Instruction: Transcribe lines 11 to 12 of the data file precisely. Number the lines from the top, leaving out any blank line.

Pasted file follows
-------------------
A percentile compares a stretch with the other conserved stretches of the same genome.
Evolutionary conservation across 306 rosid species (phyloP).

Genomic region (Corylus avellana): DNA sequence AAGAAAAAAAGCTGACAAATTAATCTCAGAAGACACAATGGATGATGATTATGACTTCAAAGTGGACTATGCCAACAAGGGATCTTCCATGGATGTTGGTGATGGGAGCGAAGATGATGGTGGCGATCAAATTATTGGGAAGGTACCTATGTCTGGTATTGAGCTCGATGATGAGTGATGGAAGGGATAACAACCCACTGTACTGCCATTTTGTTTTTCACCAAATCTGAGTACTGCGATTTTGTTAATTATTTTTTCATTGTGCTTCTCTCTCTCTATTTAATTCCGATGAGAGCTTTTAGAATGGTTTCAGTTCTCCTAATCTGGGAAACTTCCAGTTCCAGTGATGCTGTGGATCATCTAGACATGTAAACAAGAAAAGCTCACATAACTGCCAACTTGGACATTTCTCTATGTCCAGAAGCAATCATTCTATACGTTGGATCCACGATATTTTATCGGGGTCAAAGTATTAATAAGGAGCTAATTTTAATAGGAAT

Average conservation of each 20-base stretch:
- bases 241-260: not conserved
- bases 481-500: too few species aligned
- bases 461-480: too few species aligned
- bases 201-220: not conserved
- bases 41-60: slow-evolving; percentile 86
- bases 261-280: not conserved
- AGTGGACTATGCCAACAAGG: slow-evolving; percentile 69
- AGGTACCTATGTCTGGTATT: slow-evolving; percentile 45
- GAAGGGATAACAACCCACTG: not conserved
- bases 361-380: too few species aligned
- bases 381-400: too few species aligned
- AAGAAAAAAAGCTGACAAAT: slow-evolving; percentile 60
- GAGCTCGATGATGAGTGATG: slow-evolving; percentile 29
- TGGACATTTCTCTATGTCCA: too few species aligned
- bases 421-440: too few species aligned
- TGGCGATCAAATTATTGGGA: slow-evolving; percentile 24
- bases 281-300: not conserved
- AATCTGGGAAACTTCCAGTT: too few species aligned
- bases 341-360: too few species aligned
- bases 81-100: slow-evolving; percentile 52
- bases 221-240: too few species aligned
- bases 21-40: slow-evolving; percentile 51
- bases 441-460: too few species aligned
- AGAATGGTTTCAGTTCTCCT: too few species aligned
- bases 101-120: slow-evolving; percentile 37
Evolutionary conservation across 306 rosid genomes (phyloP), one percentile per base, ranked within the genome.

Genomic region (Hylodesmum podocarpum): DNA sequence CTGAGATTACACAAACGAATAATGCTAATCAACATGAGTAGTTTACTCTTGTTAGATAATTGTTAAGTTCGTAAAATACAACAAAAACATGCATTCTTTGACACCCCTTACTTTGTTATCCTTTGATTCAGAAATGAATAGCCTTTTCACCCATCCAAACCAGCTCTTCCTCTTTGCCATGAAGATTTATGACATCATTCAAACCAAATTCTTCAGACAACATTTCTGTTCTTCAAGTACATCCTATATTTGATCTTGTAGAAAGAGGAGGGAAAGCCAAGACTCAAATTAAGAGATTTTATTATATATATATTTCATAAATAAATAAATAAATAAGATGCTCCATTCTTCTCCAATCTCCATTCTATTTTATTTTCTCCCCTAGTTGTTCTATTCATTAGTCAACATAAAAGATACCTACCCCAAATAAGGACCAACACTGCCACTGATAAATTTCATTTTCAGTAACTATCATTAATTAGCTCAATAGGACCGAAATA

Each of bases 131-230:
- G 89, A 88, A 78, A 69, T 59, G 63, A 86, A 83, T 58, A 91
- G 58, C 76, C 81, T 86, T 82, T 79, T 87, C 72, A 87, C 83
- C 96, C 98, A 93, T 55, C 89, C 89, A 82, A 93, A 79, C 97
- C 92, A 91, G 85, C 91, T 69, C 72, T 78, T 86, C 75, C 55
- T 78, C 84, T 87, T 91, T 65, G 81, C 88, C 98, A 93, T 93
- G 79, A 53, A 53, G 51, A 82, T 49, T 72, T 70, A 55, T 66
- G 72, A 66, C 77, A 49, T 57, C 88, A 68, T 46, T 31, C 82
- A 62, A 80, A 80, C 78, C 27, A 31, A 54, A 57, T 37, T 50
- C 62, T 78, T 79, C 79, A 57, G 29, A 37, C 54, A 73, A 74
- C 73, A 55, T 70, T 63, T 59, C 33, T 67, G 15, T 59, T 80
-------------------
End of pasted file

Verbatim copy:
- AGTGGACTATGCCAACAAGG: slow-evolving; percentile 69
- AGGTACCTATGTCTGGTATT: slow-evolving; percentile 45